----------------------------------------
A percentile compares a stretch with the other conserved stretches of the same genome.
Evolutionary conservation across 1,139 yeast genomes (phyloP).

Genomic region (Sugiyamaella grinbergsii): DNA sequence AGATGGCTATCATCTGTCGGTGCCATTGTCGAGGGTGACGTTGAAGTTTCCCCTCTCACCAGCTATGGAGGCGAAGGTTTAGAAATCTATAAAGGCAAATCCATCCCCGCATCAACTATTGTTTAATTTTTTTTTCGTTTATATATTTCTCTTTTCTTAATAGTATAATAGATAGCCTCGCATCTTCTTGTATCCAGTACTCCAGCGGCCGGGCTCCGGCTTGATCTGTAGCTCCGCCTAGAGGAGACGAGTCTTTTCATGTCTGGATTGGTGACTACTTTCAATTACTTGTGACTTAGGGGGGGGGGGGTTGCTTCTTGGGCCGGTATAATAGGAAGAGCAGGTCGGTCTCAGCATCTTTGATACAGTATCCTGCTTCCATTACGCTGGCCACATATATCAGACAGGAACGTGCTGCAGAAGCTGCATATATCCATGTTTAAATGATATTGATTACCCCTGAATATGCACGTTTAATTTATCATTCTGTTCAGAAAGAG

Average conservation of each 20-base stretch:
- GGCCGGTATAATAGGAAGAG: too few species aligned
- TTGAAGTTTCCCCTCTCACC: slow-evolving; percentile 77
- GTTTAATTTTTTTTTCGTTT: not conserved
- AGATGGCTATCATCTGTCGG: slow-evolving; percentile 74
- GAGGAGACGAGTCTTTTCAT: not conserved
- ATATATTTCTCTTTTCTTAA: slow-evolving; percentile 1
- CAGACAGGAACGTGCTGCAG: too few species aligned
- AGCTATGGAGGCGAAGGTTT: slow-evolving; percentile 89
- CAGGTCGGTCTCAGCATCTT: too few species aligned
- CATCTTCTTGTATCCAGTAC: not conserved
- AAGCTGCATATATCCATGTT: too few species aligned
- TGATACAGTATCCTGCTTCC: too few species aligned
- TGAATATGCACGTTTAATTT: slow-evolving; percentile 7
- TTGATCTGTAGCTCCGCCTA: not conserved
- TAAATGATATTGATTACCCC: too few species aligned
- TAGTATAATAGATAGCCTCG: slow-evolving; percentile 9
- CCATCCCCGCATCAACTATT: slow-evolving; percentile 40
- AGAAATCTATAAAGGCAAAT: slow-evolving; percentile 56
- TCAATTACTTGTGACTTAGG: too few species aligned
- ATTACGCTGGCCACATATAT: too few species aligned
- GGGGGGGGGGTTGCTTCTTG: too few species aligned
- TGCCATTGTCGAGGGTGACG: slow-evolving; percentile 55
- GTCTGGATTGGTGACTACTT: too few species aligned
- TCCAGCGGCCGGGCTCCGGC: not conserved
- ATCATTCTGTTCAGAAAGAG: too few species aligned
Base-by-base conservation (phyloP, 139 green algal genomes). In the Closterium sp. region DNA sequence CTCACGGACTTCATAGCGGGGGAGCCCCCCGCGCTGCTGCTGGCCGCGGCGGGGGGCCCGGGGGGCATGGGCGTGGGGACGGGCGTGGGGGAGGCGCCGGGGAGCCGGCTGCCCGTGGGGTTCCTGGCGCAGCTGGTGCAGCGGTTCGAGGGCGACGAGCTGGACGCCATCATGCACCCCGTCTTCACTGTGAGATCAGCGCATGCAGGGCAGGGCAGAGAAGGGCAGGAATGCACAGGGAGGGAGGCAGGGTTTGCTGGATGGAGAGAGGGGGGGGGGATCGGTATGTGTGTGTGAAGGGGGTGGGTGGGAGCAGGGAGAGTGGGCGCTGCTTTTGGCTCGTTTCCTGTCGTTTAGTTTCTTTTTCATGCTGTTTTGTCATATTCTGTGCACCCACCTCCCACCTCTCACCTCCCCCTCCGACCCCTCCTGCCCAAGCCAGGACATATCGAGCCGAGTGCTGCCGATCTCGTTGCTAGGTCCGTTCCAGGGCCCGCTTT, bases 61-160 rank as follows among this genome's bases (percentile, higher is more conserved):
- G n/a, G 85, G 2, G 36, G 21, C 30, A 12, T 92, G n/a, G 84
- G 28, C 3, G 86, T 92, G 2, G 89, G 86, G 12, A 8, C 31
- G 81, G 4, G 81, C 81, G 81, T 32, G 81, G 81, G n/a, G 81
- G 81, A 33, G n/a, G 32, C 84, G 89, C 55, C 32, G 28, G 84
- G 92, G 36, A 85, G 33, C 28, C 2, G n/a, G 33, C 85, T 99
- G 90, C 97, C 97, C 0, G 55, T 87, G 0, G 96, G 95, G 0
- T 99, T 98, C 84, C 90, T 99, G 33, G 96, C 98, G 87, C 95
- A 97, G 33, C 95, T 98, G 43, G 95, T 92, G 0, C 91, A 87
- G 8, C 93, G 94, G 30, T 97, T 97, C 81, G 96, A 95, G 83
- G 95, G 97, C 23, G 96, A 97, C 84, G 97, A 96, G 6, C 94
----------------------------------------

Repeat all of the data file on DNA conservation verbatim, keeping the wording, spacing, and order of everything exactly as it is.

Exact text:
A percentile compares a stretch with the other conserved stretches of the same genome.
Evolutionary conservation across 1,139 yeast genomes (phyloP).

Genomic region (Sugiyamaella grinbergsii): DNA sequence AGATGGCTATCATCTGTCGGTGCCATTGTCGAGGGTGACGTTGAAGTTTCCCCTCTCACCAGCTATGGAGGCGAAGGTTTAGAAATCTATAAAGGCAAATCCATCCCCGCATCAACTATTGTTTAATTTTTTTTTCGTTTATATATTTCTCTTTTCTTAATAGTATAATAGATAGCCTCGCATCTTCTTGTATCCAGTACTCCAGCGGCCGGGCTCCGGCTTGATCTGTAGCTCCGCCTAGAGGAGACGAGTCTTTTCATGTCTGGATTGGTGACTACTTTCAATTACTTGTGACTTAGGGGGGGGGGGGTTGCTTCTTGGGCCGGTATAATAGGAAGAGCAGGTCGGTCTCAGCATCTTTGATACAGTATCCTGCTTCCATTACGCTGGCCACATATATCAGACAGGAACGTGCTGCAGAAGCTGCATATATCCATGTTTAAATGATATTGATTACCCCTGAATATGCACGTTTAATTTATCATTCTGTTCAGAAAGAG

Average conservation of each 20-base stretch:
- GGCCGGTATAATAGGAAGAG: too few species aligned
- TTGAAGTTTCCCCTCTCACC: slow-evolving; percentile 77
- GTTTAATTTTTTTTTCGTTT: not conserved
- AGATGGCTATCATCTGTCGG: slow-evolving; percentile 74
- GAGGAGACGAGTCTTTTCAT: not conserved
- ATATATTTCTCTTTTCTTAA: slow-evolving; percentile 1
- CAGACAGGAACGTGCTGCAG: too few species aligned
- AGCTATGGAGGCGAAGGTTT: slow-evolving; percentile 89
- CAGGTCGGTCTCAGCATCTT: too few species aligned
- CATCTTCTTGTATCCAGTAC: not conserved
- AAGCTGCATATATCCATGTT: too few species aligned
- TGATACAGTATCCTGCTTCC: too few species aligned
- TGAATATGCACGTTTAATTT: slow-evolving; percentile 7
- TTGATCTGTAGCTCCGCCTA: not conserved
- TAAATGATATTGATTACCCC: too few species aligned
- TAGTATAATAGATAGCCTCG: slow-evolving; percentile 9
- CCATCCCCGCATCAACTATT: slow-evolving; percentile 40
- AGAAATCTATAAAGGCAAAT: slow-evolving; percentile 56
- TCAATTACTTGTGACTTAGG: too few species aligned
- ATTACGCTGGCCACATATAT: too few species aligned
- GGGGGGGGGGTTGCTTCTTG: too few species aligned
- TGCCATTGTCGAGGGTGACG: slow-evolving; percentile 55
- GTCTGGATTGGTGACTACTT: too few species aligned
- TCCAGCGGCCGGGCTCCGGC: not conserved
- ATCATTCTGTTCAGAAAGAG: too few species aligned
Base-by-base conservation (phyloP, 139 green algal genomes). In the Closterium sp. region DNA sequence CTCACGGACTTCATAGCGGGGGAGCCCCCCGCGCTGCTGCTGGCCGCGGCGGGGGGCCCGGGGGGCATGGGCGTGGGGACGGGCGTGGGGGAGGCGCCGGGGAGCCGGCTGCCCGTGGGGTTCCTGGCGCAGCTGGTGCAGCGGTTCGAGGGCGACGAGCTGGACGCCATCATGCACCCCGTCTTCACTGTGAGATCAGCGCATGCAGGGCAGGGCAGAGAAGGGCAGGAATGCACAGGGAGGGAGGCAGGGTTTGCTGGATGGAGAGAGGGGGGGGGGATCGGTATGTGTGTGTGAAGGGGGTGGGTGGGAGCAGGGAGAGTGGGCGCTGCTTTTGGCTCGTTTCCTGTCGTTTAGTTTCTTTTTCATGCTGTTTTGTCATATTCTGTGCACCCACCTCCCACCTCTCACCTCCCCCTCCGACCCCTCCTGCCCAAGCCAGGACATATCGAGCCGAGTGCTGCCGATCTCGTTGCTAGGTCCGTTCCAGGGCCCGCTTT, bases 61-160 rank as follows among this genome's bases (percentile, higher is more conserved):
- G n/a, G 85, G 2, G 36, G 21, C 30, A 12, T 92, G n/a, G 84
- G 28, C 3, G 86, T 92, G 2, G 89, G 86, G 12, A 8, C 31
- G 81, G 4, G 81, C 81, G 81, T 32, G 81, G 81, G n/a, G 81
- G 81, A 33, G n/a, G 32, C 84, G 89, C 55, C 32, G 28, G 84
- G 92, G 36, A 85, G 33, C 28, C 2, G n/a, G 33, C 85, T 99
- G 90, C 97, C 97, C 0, G 55, T 87, G 0, G 96, G 95, G 0
- T 99, T 98, C 84, C 90, T 99, G 33, G 96, C 98, G 87, C 95
- A 97, G 33, C 95, T 98, G 43, G 95, T 92, G 0, C 91, A 87
- G 8, C 93, G 94, G 30, T 97, T 97, C 81, G 96, A 95, G 83
- G 95, G 97, C 23, G 96, A 97, C 84, G 97, A 96, G 6, C 94